The revelations have hit the front pages of most of the country’s newspapers in recent weeks, have been aired by leading television stations and have led to calls for a tax investigation to be opened into the family of former prime minister Sali Berisha.
The investigation was also picked up in Bosnia and Herzegovina, Serbia and Kosovo where it was republished in more than 20 media outlets.
The Balkan Investigative Reporting Network has revealed how Berisha’s daughter Argita Malltezi, and her husband and colleague, made huge profits from selling worthless land to Bosnian businessman Damir Fazlic.
Fazlic, a friend and adviser to Berisha, then made millions of euros when the premier designated the land an “energy park”, paving the way for massive investment.
BIRN also traced the origin of the investment to controversial Serbian tycoon Vojin Lazarevic and revealed the extraordinary number of foreign energy investors who employed Malltezi as their solicitor as they attempted to launch businesses in Albania.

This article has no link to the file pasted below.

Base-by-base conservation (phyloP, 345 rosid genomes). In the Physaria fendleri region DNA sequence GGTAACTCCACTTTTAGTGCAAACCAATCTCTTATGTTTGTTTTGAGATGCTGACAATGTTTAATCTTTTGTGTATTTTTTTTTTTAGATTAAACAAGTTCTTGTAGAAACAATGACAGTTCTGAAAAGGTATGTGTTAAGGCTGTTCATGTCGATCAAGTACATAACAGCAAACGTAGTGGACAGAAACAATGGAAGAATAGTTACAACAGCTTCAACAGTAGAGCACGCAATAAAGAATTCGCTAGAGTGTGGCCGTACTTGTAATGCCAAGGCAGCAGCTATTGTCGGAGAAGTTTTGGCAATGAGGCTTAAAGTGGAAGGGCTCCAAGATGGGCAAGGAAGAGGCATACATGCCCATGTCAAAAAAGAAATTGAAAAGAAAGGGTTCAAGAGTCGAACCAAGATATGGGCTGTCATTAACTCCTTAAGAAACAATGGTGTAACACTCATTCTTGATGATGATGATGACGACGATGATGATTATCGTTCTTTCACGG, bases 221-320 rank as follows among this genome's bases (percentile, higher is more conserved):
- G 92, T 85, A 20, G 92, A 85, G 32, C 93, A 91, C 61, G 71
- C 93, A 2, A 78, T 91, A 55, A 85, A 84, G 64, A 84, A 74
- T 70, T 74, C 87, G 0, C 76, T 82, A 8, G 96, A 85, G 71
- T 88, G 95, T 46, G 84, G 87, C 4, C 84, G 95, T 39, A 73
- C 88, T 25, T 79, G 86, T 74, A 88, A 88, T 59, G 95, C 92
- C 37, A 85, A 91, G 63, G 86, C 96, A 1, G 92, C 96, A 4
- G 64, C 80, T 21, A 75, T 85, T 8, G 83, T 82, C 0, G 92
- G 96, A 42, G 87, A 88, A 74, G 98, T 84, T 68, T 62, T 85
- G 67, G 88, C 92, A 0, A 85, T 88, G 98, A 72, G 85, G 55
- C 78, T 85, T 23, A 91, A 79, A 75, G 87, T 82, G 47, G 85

Fazlic has denied any wrongdoing while Malltezi and her father have yet to comment.
In an editorial for the newspaper Tema, journalist Mero Baze, a vocal critic of Berisha, lauded BIRN and Lindita Cela, the lead journalist in Albania on the investigations.
The story also sparked a reaction from Erion Brace, Socialist MP and chairman of the Parliamentary Commission on the Economy, who called on the tax authorities to investigate BIRN’s findings.
The stories are the first to be published as part of BIRN’s “Power Games” project, a detailed investigation into the energy sector in the Balkans.
BIRN has spent nine months looking at the key companies, players and state officials involved in this lucrative, secretive and critical sector of the economy.
Power Games is part of “A Paper Trail to Better Governance” project financed by Austrian Development Agency to hone investigative journalism in the Balkans, hold officials to account and improve the implementation and use of freedom of information laws.